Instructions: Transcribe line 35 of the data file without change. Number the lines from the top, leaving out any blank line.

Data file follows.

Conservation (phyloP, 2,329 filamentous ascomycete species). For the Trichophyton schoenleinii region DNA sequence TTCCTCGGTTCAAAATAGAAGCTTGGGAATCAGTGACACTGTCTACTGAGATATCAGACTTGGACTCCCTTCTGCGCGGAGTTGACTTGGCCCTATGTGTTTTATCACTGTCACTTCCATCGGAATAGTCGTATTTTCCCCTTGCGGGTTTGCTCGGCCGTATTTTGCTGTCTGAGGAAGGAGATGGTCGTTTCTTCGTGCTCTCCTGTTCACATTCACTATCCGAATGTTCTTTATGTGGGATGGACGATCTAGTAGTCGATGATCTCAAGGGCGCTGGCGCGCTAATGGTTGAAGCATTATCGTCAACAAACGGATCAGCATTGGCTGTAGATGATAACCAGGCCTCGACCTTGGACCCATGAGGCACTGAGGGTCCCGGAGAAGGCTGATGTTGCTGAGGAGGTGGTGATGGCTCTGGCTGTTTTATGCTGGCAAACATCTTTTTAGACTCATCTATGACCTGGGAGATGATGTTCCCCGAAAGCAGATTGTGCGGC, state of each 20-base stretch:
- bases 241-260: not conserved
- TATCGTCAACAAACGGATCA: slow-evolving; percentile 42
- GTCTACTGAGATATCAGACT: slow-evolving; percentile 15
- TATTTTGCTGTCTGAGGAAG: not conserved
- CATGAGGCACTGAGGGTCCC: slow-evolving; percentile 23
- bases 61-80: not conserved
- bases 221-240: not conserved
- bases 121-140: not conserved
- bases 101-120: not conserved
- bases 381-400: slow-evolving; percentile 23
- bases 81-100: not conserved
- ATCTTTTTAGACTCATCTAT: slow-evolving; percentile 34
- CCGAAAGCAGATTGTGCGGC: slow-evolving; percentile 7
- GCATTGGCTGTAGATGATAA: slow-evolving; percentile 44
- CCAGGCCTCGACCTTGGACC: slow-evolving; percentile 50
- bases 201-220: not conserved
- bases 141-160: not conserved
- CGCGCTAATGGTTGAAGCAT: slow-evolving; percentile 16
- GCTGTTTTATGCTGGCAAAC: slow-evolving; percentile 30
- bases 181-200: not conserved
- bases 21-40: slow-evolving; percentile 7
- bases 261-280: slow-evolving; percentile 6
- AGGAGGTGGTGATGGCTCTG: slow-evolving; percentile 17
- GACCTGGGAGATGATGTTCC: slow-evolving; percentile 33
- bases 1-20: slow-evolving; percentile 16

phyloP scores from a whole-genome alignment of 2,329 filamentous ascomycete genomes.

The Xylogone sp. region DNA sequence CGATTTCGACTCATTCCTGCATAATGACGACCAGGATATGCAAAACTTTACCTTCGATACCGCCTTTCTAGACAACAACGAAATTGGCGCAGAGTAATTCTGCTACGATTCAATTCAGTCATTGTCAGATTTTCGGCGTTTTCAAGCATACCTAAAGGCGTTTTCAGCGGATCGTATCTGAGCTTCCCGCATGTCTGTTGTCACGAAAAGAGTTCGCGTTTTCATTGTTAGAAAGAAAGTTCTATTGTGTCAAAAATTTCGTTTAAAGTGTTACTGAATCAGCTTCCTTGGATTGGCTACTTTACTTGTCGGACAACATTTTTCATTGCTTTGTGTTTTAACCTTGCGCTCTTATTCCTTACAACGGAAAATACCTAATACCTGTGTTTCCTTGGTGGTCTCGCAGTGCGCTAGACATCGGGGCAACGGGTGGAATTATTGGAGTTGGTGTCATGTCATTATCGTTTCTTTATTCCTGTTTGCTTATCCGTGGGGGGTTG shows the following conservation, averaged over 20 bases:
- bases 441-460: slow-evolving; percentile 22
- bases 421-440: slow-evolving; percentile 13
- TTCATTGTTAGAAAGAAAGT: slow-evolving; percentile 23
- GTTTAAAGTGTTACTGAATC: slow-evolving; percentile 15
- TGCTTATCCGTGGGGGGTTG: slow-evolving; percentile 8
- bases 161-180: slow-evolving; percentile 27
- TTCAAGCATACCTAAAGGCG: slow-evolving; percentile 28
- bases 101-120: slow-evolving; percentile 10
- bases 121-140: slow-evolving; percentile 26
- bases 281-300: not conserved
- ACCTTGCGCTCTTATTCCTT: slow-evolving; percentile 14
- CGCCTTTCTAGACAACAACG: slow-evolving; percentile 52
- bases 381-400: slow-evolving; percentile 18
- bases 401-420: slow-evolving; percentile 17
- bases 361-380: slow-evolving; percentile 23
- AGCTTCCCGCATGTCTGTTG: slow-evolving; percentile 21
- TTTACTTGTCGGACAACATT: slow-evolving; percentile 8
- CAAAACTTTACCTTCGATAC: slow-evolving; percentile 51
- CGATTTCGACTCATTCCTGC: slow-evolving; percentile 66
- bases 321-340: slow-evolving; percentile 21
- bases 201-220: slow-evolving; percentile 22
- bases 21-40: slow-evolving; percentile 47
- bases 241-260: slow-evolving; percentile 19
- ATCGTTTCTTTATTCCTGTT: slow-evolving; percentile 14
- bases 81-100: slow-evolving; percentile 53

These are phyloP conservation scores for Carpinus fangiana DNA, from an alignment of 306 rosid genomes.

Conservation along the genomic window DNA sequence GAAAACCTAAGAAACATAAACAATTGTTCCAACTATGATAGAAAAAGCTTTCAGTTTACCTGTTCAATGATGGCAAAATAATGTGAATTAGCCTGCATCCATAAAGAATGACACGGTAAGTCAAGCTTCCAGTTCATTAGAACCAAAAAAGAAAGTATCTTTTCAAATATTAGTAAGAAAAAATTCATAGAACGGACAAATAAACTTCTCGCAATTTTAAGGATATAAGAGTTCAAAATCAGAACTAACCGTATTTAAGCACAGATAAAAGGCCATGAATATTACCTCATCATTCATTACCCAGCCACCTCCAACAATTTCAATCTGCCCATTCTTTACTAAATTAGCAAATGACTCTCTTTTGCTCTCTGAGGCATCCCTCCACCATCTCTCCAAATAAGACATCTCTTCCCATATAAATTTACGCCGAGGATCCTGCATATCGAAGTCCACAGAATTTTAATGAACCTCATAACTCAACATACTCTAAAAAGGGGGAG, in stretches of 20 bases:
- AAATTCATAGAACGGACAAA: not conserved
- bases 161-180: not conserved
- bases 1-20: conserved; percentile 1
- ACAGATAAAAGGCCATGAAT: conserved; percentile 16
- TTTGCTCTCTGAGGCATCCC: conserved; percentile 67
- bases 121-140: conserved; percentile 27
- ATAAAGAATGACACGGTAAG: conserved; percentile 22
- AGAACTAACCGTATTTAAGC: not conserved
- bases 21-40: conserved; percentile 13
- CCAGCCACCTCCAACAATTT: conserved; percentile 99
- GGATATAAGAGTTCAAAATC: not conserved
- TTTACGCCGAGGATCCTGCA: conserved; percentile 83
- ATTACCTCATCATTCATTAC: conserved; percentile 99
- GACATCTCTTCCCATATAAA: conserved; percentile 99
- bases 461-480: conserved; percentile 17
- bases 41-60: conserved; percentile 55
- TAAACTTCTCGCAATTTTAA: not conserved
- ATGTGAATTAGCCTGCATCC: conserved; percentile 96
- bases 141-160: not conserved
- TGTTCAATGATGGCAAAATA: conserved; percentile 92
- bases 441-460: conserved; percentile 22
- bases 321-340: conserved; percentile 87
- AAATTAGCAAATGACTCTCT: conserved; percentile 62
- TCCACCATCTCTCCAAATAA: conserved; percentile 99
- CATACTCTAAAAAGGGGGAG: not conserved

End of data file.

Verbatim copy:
- TTCAAGCATACCTAAAGGCG: slow-evolving; percentile 28